Revenge is worth its weight in gold.
When her father is murdered for a journal revealing the location of a hidden gold mine, eighteen-year-old Kate Thompson disguises herself as a boy and takes to the gritty plains looking for answers—and justice. What she finds are untrustworthy strangers, endless dust and heat, and a surprising band of allies, among them a young Apache girl and a pair of stubborn brothers who refuse to quit riding in her shadow. But as Kate gets closer to the secrets about her family, a startling truth becomes clear: some men will stop at nothing to get their hands on gold, and Kate’s quest for revenge may prove fatal.
Okay, this books went beyond my expectations. I grew up on westerns, I love them. This book was like reliving every single western I have ever seen and cherished, and then some. Erin Bowman has a beautiful way of describing the setting and characters that pulls you into her story and drags you along until you’re as breathless and filthy as the main character Kate.
That’s what was so great about this book. Bowman spared no gruesome, nasty detail. Everything was dirty, the gunfights had bloodshed, the dead were described until I wanted to vomit. It was awesome! It was like all 111 minutes of True Grit had been smashed into a YA book. (Except it was even better than that.) I also appreciated how the inevitable love angle wasn’t overplayed. Kate and Jesse’s story didn’t overshadow the main plot and didn’t distract from all that stomach turning action. The characterization was also really good. I love that I could go through this book and not really like Kate. She’s brash and sometimes stupid, but that makes her real and wonderful and I love that she’s who she is and not some default stock character shoved into the protagonist slot.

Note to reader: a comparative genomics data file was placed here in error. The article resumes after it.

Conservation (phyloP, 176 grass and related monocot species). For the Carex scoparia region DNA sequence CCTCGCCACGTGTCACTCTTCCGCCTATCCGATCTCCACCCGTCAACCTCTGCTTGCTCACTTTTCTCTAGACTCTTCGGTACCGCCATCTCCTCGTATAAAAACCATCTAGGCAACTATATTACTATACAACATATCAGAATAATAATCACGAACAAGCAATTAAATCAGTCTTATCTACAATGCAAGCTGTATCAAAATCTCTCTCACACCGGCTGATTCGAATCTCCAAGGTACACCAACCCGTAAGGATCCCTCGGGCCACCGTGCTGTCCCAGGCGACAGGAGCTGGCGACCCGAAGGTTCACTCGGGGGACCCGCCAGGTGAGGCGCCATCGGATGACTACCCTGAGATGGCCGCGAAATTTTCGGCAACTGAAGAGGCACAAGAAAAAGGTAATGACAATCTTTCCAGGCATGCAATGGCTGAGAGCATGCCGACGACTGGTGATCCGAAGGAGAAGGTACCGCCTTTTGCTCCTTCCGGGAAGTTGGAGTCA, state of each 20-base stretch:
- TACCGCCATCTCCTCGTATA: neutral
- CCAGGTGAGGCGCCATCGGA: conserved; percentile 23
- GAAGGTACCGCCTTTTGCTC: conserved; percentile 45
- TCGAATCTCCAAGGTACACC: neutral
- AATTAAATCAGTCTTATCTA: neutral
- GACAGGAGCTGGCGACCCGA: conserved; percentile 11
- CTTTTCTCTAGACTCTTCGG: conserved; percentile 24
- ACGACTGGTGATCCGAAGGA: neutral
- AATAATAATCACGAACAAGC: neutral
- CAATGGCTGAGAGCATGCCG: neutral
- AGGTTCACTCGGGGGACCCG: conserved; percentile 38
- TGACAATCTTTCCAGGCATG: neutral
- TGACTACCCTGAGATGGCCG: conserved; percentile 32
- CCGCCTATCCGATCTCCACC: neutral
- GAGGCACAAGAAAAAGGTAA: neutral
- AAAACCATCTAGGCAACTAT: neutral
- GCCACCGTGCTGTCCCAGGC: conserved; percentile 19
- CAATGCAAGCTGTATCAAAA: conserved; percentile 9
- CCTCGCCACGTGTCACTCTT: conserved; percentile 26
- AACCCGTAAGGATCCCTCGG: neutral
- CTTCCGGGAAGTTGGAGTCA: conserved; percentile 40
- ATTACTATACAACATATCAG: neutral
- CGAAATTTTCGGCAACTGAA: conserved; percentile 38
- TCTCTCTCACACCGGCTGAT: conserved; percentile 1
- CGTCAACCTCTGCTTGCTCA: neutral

I did find the dialect the book was written in distracting at first. I’m not a big fan of first person novels being written in the vernacular the character speaks in, but once involved in the action the language didn’t stand out to me as much. Four for you, Bowman for good, immersive writing. I only rolled my eyes a handful of times at Kate and Jesse’s interactions .(see page 109 for my least favorite troupe ever, tomboy in a dress wows male counterparts, every time Kate was concerned with Jesse’s opinion, and page 163 where Kate said “Heaven forbid she just call him God.” when Lil, the Apache girl, mentioned her tribal religion. Shut up Kate.) I also could have done without Maria’s villainous monologue. Her whole appearance, while unexpected and amazing, was a bit quick and underplayed in my opinion. You spend over 200 pages getting to this point, and it’s all over in less than 5.
All in all, I was very impressed with Vengeance Road and Bowman’s portrayal of the wild west. She did an amazing job with her description, characters, and everything in between. I’ve read tales of a companion book for Vengeance Road, and as much as I hate companion novels, I am excited for it despite myself. Hopefully Bowman will keep up the good work and impress me all over again.